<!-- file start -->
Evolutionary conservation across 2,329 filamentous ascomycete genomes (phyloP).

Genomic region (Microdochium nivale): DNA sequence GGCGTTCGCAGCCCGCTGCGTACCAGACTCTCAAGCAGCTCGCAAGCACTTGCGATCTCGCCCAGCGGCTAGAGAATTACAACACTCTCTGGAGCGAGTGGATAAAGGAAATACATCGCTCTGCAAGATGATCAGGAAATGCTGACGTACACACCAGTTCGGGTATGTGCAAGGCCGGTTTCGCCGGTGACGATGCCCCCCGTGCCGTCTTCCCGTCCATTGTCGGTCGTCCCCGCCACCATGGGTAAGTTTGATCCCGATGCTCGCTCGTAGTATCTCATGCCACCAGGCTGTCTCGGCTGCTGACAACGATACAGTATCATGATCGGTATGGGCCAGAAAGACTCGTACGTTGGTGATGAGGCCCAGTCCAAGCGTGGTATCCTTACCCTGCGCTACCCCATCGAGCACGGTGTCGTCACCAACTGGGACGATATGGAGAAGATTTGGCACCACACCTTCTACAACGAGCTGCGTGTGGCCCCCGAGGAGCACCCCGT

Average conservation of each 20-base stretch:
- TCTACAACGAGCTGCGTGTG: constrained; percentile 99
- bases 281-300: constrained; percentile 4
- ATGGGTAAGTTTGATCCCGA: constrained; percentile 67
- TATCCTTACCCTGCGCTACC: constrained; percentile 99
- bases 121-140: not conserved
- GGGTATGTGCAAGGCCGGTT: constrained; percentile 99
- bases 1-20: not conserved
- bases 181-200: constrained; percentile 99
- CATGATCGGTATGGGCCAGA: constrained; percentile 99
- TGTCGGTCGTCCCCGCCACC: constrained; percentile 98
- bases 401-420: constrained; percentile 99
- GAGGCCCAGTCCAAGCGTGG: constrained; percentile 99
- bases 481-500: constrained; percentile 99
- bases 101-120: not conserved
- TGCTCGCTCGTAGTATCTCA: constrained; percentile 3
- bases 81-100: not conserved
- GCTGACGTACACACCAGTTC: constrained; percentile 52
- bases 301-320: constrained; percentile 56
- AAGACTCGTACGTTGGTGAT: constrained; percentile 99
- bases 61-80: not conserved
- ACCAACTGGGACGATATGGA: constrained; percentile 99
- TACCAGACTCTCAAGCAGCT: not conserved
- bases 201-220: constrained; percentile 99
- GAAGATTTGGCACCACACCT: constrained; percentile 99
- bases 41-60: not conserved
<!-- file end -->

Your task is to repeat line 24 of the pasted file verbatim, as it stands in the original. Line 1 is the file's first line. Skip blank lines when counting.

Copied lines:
- ACCAACTGGGACGATATGGA: constrained; percentile 99